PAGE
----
Learning a new language


#1

I want to learn Spanish, who’s learnt a new language recently? What’s the best way to do it?


#2

move to the country for a year at least or surround yourself with native speakers at home.


#3

Duolingo seemed a pretty decent way to try get a bit done every day, I was brushing up my Dutch


#4

I don’t know anyone who this has worked for tbh. I’ve always had the impression that its good to get started with the basics of a language, but if you actually want to get close to intermediate proficiency, you really have to speak with natives.


#5

Was pretty much my plan, had a job lined-up in Leuven which fell through :joy:


#6

?


#7

Duolingo is great for drilling in basics, but once you start getting into longer sentences which can have multiple ways of saying something/use idioms it turns into a bit of a mess. The lessons aren’t written by teachers, they’re created by machine learning in a similar way to Google translate, and slowly improved by the player’s feedback. So especially if you’re playing a level that not many other people have done, it gets very frustrating because it just won’t accept things you know are right or tries to teach you things that no native speaker of that language would ever say.

I used to have certain days of the month at an old job where everything on a project would be finished, all the is dotted and ts crossed and I’d literally be sitting there waiting for one last thing to come in so it could be signed off. I played right to the end on German and French on Duolingo and was really disappointed by the higher levels. I thought they’d have loads of practice for the tricky grammar things, but they didn’t cover them much, and the higher levels were a bit of a mess really.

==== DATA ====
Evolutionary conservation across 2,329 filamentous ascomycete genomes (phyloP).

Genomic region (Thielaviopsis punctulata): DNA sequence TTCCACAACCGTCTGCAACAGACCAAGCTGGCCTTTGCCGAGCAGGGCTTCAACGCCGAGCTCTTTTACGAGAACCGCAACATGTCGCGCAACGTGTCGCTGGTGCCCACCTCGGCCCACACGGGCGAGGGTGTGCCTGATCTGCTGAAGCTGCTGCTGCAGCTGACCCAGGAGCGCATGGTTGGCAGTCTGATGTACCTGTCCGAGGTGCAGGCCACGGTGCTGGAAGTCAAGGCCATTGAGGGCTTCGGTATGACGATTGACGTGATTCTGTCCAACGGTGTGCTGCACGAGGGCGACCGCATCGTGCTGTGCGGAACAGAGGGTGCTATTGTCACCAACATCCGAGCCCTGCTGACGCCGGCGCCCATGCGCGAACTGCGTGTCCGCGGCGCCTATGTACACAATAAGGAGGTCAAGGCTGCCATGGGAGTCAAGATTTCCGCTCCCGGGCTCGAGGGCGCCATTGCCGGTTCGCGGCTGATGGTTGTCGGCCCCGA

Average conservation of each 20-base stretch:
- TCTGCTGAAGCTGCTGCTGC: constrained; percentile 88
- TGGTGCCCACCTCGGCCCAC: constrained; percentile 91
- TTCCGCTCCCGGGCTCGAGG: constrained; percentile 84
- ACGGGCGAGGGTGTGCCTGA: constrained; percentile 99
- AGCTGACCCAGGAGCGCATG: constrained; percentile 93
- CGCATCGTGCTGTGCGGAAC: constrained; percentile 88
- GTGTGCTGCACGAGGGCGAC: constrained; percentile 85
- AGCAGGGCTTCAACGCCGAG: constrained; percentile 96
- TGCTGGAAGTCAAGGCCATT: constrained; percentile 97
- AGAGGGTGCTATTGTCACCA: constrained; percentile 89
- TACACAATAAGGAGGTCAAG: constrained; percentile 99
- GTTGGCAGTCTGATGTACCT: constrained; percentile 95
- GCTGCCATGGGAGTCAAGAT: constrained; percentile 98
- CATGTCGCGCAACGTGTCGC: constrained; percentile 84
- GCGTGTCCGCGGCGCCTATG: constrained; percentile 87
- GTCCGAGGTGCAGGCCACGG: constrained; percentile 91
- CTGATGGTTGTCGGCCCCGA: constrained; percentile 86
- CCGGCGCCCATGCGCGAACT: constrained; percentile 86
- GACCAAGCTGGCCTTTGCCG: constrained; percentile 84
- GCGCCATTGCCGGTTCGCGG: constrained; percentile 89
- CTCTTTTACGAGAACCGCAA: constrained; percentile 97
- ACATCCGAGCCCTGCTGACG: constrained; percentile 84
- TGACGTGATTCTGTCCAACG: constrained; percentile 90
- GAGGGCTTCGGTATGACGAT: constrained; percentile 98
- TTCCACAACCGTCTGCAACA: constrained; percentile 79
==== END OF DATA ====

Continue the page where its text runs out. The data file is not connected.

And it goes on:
So Duolingo’s great for drumming the basic vocab into your head, but don’t expect it to give you a good idea of how the language works or how people really speak it.


#8

yeah it’s good for basic stuff but really really not a good way to learn a language properly


#9

Going to an open evening at leeds beckett for a part time course tomorrow night


#10

Formal study is good, but you need to top it up with other elements for the language to really stick in my experience.

Best thing I’ve found is joining a language group so you can practice informally with people of a similar level. Meetups.com should have a group near you.

Aside from that, watching Spanish films with the Spanish subtitles on is good, as is reading Spanish news/websites.


#11

That’s the plan, get some basics and rewatch narcos and loads of Spanish films.
Got a local tapas bar that’s owned by a Spanish family, will relentlessly badger them to talk to me in Spanish until they bar me